Jan was buying her weekly magazines in Tesco and the lady at the till told her that “we” (Tesco or UK?) supply all the “German” sausages being sold from the numerous food stalls in the Birmingham Christmas Market.  She then mention that she starts work before dawn and was horrified by the large number of rats around the food stalls.  It takes several weeks for rats to breed so I doubt there has been a significant increase in the rat population.  It’s probably more likely that the food stalls have attracted them from other locations.

On a more pleasant note we’ve enjoyed having our youngest son stay with us over Christmas and the boat now seems much quieter since his departure.  We had a good walk around the CBD today stopping in  “Spoons” for a cooked lunch.  Jan has been using her new coffee machine.  with only one coffee drinker on board the stock of coffee capsules should last a month. 

Tuesday, 27 December 2016

Unusual Christmas

It’s normal for us to have an unusual Christmas lunch.  One year it was jam sandwiches on the side of the road half way between Sydney and Adelaide.  Another year we had tomato sandwiches.  A BBQ in the nearby park another time.  Yesterday it was a Chinese takeaway!

Later in the day our son and I went to the Birmingham IMAX cinema and watched the latest Star Wars film in 3D.

Today Jan got to play with her Christmas Present.  It’s a coffee machine.


It takes coffee capsules and also has a removable milk container.  I hate coffee so I can’t write much more about the workings of the machine.  What I can tell you is the combined output of the two alternators on the Beta 43 boat engine produced enough electricity to power the machine without drawing anything from the domestic battery bank.

I’ve kept myself amused by changing the firmware on the Samsung Galaxy S4 boat phone.  Samsung have ceased providing updates for this model phone.  My plan was to upgrade the firmware from Android 4 to Android 6 using a custom ROM (firmware).  This would have three advantages.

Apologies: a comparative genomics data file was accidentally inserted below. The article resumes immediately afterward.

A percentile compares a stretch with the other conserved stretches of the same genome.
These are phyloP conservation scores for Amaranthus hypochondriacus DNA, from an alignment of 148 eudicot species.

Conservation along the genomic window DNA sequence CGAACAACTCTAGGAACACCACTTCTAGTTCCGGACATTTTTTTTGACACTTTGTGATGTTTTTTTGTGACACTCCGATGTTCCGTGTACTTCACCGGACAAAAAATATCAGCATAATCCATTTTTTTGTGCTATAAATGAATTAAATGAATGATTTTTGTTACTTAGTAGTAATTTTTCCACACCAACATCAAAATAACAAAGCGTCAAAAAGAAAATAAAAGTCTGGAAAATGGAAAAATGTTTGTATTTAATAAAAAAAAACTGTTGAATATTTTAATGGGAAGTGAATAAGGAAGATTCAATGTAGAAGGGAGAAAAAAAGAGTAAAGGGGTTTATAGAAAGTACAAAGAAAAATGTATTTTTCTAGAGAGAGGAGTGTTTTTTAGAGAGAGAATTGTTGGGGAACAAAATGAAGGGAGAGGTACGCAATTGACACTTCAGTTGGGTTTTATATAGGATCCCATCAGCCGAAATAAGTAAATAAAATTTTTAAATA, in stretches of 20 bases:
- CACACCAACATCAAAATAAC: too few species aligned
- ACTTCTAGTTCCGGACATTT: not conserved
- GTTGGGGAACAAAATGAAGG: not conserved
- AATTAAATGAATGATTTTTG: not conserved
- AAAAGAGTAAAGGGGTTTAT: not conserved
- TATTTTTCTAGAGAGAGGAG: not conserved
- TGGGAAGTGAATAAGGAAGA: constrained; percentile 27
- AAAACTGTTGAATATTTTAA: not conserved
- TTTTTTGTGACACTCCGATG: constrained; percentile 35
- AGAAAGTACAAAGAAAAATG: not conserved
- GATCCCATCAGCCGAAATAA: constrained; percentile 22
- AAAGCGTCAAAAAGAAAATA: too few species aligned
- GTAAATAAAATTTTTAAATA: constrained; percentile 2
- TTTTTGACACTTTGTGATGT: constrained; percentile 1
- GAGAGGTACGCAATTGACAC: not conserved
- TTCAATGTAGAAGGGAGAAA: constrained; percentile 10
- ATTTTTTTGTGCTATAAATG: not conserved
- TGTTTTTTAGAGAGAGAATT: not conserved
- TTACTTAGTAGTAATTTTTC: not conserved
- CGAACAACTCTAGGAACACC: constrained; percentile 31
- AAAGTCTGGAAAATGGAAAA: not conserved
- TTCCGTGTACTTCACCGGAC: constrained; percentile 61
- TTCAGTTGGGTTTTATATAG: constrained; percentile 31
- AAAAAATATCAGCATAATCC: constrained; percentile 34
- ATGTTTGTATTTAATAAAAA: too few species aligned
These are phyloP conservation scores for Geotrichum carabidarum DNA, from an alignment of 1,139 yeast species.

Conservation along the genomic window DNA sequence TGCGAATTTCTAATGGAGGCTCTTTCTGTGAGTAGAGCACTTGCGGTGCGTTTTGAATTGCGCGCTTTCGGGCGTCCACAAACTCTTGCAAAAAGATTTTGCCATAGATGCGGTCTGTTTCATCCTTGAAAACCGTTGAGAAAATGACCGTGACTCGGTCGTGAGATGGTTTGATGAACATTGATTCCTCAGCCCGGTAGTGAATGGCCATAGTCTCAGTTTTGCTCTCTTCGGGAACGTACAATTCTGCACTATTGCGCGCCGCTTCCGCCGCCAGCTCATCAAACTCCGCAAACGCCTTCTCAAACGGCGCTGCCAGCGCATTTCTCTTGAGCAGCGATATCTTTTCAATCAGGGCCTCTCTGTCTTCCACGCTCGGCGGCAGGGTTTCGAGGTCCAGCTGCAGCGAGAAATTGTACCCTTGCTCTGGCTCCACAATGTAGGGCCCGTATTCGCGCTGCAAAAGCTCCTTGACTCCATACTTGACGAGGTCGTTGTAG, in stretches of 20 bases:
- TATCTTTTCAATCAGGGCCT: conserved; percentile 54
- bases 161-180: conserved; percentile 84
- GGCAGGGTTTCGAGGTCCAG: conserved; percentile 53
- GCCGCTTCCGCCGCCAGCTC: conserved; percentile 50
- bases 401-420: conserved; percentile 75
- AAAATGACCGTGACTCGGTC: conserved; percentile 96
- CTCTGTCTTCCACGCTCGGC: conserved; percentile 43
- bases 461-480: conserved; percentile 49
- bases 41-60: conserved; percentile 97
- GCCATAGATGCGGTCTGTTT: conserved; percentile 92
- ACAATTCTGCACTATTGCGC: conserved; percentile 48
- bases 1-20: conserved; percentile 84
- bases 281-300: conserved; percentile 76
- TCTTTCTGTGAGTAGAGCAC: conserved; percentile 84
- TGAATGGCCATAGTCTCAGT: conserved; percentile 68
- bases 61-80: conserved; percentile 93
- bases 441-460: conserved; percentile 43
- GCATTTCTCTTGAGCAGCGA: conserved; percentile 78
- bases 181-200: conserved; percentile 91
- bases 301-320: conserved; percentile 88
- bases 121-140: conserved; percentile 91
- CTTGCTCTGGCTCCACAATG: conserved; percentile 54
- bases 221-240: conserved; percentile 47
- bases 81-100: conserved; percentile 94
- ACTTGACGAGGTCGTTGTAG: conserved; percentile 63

1. Install a more modern version of the Android operating system.
  2. The custom ROM allowed me to exclude much of the “bloatware” Samsung places on the phone.
  3. Using a custom ROM and alternative APN setting is supposed to improve internet tethering.

After some fiddling I managed to install the custom ROM.  However I decided not to install the Google GApps which means the phone now doesn’t have access to applications like Chrome, GMail, Google Maps, etc.  But it’s the boat phone so none of these applications are currently essential and by doing this I’ve removed more “bloat” from the phone hopefully making it faster.

Sunday, 25 December 2016

Friday, 23 December 2016

Bright Day

We might be in the depths of winter but today the sun was so blinding we had to dress the part.
Life’s so bright…. Got to wear shades!  Smile
Just when we were thinking we might pick up a tan the canal took us beneath the M5 Motorway.
There are two sections where the motorway is directly overhead and following the canal.  I guess this was a cheaper option than “acquiring” the adjacent commercial properties.
We passed a lone fisher.  Nothing said and he scarcely glanced at us as we quietly passed by.
Steward Aqueduct takes the Old Main Line over the New Main Line with the huge concrete cylindrical piers of more modern M5 Bridge readily apparent.
Neither of us remember the old toll building beside Smethwick Top Lock having a burned roof the last time we were this way.  More vandalism?
There was a CRT work team above the flight removing moss from the towpath brick paving.